For example, a Boston cab driver who wants to send a portion of his earnings home to his family in a remote village in Pakistan would contact a businessman in the local community who acts as a hawala broker. The broker is given the money along with a small handling fee and the address or cellphone number of his relative.
Then the hawaladar contacts one of his counterparts, usually by phone, near where the recipient lives and requests that the equivalent amount in the local currency be delivered the next day, according to specialists. The Pakistani broker at the point of origin will later settle the debt, leaving no identifying records of the customers on either end of the transaction.
“There is no paper trail,’’ said Rachel Ehrenfeld, the author of “Funding Evil’’ and director of the Economic Warfare Institute at the American Center for Democracy in New York.
People in Afghanistan and Pakistan are among the most prolific users of the hawala system to transfer money within the region or across the world, according to US officials. A new report by the State Department’s Bureau of International Narcotics and Law Enforcement Affairs estimates that only 3 percent of Afghanistan’s banking is done through the official banking system.
“It is estimated that between 80 percent and 90 percent of all financial transfers in Afghanistan are made through hawala,’’ according to the bureau’s 2010 annual report.
The State Bank of Pakistan requires hawaladars to register as official foreign exchange dealers; most do not. And the illegal operators, according to the State Department, are most active in the cities of Karachi, which is known to be a center of terrorist activity, as well as Peshawar, near the border with Afghanistan.
“Today, hawala and traditional banking exist as parallel, but intertwined, economic systems in India and Pakistan,’’ according to Interpol, the international police organization made up of 188 countries.
Special Agency James Casey, who formerly ran the Eurasia Section of the FBI’s Counterintelligence Division, says that despite the lack of records there are still ways to prosecute hawala brokers if they can be identified with the help of fellow members of the community.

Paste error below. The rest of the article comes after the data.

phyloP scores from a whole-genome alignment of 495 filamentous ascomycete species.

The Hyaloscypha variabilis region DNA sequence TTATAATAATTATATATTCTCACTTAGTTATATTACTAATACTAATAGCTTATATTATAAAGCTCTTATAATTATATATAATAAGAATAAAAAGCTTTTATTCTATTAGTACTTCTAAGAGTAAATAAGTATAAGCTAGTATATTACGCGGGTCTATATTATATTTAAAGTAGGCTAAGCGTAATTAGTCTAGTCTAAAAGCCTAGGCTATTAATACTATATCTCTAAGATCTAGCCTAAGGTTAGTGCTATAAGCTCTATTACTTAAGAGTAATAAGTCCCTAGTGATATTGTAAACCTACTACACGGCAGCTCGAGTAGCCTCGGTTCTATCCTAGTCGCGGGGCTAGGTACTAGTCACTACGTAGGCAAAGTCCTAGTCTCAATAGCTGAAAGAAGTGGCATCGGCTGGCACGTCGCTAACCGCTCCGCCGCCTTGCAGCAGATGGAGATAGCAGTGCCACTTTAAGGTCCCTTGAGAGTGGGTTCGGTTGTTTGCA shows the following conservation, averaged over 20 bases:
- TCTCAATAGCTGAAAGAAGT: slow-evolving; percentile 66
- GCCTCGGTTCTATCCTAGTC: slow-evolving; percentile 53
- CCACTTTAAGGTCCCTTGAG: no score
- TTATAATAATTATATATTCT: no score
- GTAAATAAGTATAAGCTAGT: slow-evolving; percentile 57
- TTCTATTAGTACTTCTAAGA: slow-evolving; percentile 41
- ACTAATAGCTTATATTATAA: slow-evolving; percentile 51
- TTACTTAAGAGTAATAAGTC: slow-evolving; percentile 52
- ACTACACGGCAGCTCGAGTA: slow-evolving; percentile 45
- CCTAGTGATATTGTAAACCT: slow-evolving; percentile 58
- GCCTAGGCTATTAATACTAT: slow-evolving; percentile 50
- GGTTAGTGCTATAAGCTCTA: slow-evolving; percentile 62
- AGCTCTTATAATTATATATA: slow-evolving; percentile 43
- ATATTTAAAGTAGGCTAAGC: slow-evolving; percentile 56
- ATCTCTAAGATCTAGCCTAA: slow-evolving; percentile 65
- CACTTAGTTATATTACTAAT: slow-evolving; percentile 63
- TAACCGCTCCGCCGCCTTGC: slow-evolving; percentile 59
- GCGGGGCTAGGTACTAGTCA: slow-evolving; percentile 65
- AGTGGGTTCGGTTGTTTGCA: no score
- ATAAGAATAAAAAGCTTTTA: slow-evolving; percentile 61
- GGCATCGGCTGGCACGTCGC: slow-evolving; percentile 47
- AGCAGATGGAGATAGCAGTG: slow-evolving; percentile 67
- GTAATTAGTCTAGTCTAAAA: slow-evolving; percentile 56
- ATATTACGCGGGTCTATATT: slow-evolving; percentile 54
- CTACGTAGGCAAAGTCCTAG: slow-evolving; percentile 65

The Bank Secrecy Act, for example, requires any person or group acting as a money-services business to follow several record-keeping and reporting requirements. They are also required by law to register with the Department of the Treasury’s Financial Crimes Enforcement Network, which Casey says “they usually disregard.’’
They are also required by law to report transactions exceeding $2,000 they suspect may be tied to illegal activity. Casey, who now runs the FBI’s Jacksonville, Fla., field office, said some transaction records may exist.
“Many keep extensive documentation because the settling of accounts often takes place well into the future,’’ he said. “What investigators need to look for are unconventional records or ones kept in a language other than English.’’
At the same time, hawaladars often use food stamps, lottery tickets, and phone cards as alternate currency, possibly other clues for investigators, he said.
Still, frequently even the hawala broker doesn’t know who originally requested the money transfer. If the men arrested were engaged in a hawala operation, “Who were the people who contacted them to give the money to Shahzad?’’ asked Ehrenfeld. “Catching such people is very difficult.’’
Bryan Bender can be reached at firstname.lastname@example.org.